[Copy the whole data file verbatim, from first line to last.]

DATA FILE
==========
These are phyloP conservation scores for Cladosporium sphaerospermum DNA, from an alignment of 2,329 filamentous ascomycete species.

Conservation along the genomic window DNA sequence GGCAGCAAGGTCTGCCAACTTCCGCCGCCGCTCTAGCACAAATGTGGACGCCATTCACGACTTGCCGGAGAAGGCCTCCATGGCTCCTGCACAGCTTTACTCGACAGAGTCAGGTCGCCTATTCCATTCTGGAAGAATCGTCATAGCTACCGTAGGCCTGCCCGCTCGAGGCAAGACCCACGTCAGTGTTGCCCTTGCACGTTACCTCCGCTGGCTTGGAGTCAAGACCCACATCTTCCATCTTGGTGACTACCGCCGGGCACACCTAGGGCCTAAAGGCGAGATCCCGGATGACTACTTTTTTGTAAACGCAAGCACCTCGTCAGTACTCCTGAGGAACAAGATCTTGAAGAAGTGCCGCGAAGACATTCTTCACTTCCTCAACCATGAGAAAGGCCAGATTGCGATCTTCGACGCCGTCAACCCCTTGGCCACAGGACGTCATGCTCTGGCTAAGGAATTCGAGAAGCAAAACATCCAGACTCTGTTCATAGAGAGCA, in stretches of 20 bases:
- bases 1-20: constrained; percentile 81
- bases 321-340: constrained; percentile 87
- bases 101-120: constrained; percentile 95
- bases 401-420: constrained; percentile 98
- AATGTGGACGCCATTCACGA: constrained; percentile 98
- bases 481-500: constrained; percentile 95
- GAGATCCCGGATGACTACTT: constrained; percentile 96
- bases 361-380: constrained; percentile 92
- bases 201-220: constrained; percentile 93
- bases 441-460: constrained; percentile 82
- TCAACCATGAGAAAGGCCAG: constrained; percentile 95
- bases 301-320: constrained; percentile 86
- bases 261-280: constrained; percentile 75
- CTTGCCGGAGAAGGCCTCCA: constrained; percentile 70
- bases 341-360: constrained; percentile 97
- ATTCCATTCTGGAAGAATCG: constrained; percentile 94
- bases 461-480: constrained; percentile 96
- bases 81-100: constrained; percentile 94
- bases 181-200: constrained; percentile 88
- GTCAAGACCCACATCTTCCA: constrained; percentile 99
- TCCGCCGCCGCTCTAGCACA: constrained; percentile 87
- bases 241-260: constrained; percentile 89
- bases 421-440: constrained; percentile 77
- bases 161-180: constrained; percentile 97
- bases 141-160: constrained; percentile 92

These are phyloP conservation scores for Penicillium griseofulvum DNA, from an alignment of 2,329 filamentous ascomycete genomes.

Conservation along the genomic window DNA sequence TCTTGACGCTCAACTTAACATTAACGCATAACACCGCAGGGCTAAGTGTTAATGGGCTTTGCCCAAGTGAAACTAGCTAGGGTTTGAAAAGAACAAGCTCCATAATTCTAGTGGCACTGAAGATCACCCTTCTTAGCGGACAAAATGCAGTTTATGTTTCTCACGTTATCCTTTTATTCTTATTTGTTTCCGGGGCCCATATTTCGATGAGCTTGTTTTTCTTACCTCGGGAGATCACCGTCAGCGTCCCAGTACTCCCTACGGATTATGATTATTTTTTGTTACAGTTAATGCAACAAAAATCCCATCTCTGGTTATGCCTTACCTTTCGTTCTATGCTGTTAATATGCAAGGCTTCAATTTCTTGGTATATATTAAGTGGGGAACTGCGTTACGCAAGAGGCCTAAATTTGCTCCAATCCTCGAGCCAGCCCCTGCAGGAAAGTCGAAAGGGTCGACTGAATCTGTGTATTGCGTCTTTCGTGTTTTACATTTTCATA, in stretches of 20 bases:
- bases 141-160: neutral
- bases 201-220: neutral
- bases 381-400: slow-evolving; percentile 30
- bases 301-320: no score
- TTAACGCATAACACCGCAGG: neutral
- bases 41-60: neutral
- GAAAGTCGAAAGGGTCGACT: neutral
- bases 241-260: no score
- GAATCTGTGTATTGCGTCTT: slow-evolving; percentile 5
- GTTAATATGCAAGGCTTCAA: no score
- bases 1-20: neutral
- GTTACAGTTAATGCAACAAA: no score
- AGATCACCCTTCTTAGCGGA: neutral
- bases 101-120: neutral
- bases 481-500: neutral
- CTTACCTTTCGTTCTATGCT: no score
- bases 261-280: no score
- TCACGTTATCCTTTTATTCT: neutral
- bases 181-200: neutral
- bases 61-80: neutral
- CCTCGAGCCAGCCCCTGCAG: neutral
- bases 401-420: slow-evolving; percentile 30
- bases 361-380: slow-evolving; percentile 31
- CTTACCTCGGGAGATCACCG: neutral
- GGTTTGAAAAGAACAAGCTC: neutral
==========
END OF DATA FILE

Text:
These are phyloP conservation scores for Cladosporium sphaerospermum DNA, from an alignment of 2,329 filamentous ascomycete species.

Conservation along the genomic window DNA sequence GGCAGCAAGGTCTGCCAACTTCCGCCGCCGCTCTAGCACAAATGTGGACGCCATTCACGACTTGCCGGAGAAGGCCTCCATGGCTCCTGCACAGCTTTACTCGACAGAGTCAGGTCGCCTATTCCATTCTGGAAGAATCGTCATAGCTACCGTAGGCCTGCCCGCTCGAGGCAAGACCCACGTCAGTGTTGCCCTTGCACGTTACCTCCGCTGGCTTGGAGTCAAGACCCACATCTTCCATCTTGGTGACTACCGCCGGGCACACCTAGGGCCTAAAGGCGAGATCCCGGATGACTACTTTTTTGTAAACGCAAGCACCTCGTCAGTACTCCTGAGGAACAAGATCTTGAAGAAGTGCCGCGAAGACATTCTTCACTTCCTCAACCATGAGAAAGGCCAGATTGCGATCTTCGACGCCGTCAACCCCTTGGCCACAGGACGTCATGCTCTGGCTAAGGAATTCGAGAAGCAAAACATCCAGACTCTGTTCATAGAGAGCA, in stretches of 20 bases:
- bases 1-20: constrained; percentile 81
- bases 321-340: constrained; percentile 87
- bases 101-120: constrained; percentile 95
- bases 401-420: constrained; percentile 98
- AATGTGGACGCCATTCACGA: constrained; percentile 98
- bases 481-500: constrained; percentile 95
- GAGATCCCGGATGACTACTT: constrained; percentile 96
- bases 361-380: constrained; percentile 92
- bases 201-220: constrained; percentile 93
- bases 441-460: constrained; percentile 82
- TCAACCATGAGAAAGGCCAG: constrained; percentile 95
- bases 301-320: constrained; percentile 86
- bases 261-280: constrained; percentile 75
- CTTGCCGGAGAAGGCCTCCA: constrained; percentile 70
- bases 341-360: constrained; percentile 97
- ATTCCATTCTGGAAGAATCG: constrained; percentile 94
- bases 461-480: constrained; percentile 96
- bases 81-100: constrained; percentile 94
- bases 181-200: constrained; percentile 88
- GTCAAGACCCACATCTTCCA: constrained; percentile 99
- TCCGCCGCCGCTCTAGCACA: constrained; percentile 87
- bases 241-260: constrained; percentile 89
- bases 421-440: constrained; percentile 77
- bases 161-180: constrained; percentile 97
- bases 141-160: constrained; percentile 92

These are phyloP conservation scores for Penicillium griseofulvum DNA, from an alignment of 2,329 filamentous ascomycete genomes.

Conservation along the genomic window DNA sequence TCTTGACGCTCAACTTAACATTAACGCATAACACCGCAGGGCTAAGTGTTAATGGGCTTTGCCCAAGTGAAACTAGCTAGGGTTTGAAAAGAACAAGCTCCATAATTCTAGTGGCACTGAAGATCACCCTTCTTAGCGGACAAAATGCAGTTTATGTTTCTCACGTTATCCTTTTATTCTTATTTGTTTCCGGGGCCCATATTTCGATGAGCTTGTTTTTCTTACCTCGGGAGATCACCGTCAGCGTCCCAGTACTCCCTACGGATTATGATTATTTTTTGTTACAGTTAATGCAACAAAAATCCCATCTCTGGTTATGCCTTACCTTTCGTTCTATGCTGTTAATATGCAAGGCTTCAATTTCTTGGTATATATTAAGTGGGGAACTGCGTTACGCAAGAGGCCTAAATTTGCTCCAATCCTCGAGCCAGCCCCTGCAGGAAAGTCGAAAGGGTCGACTGAATCTGTGTATTGCGTCTTTCGTGTTTTACATTTTCATA, in stretches of 20 bases:
- bases 141-160: neutral
- bases 201-220: neutral
- bases 381-400: slow-evolving; percentile 30
- bases 301-320: no score
- TTAACGCATAACACCGCAGG: neutral
- bases 41-60: neutral
- GAAAGTCGAAAGGGTCGACT: neutral
- bases 241-260: no score
- GAATCTGTGTATTGCGTCTT: slow-evolving; percentile 5
- GTTAATATGCAAGGCTTCAA: no score
- bases 1-20: neutral
- GTTACAGTTAATGCAACAAA: no score
- AGATCACCCTTCTTAGCGGA: neutral
- bases 101-120: neutral
- bases 481-500: neutral
- CTTACCTTTCGTTCTATGCT: no score
- bases 261-280: no score
- TCACGTTATCCTTTTATTCT: neutral
- bases 181-200: neutral
- bases 61-80: neutral
- CCTCGAGCCAGCCCCTGCAG: neutral
- bases 401-420: slow-evolving; percentile 30
- bases 361-380: slow-evolving; percentile 31
- CTTACCTCGGGAGATCACCG: neutral
- GGTTTGAAAAGAACAAGCTC: neutral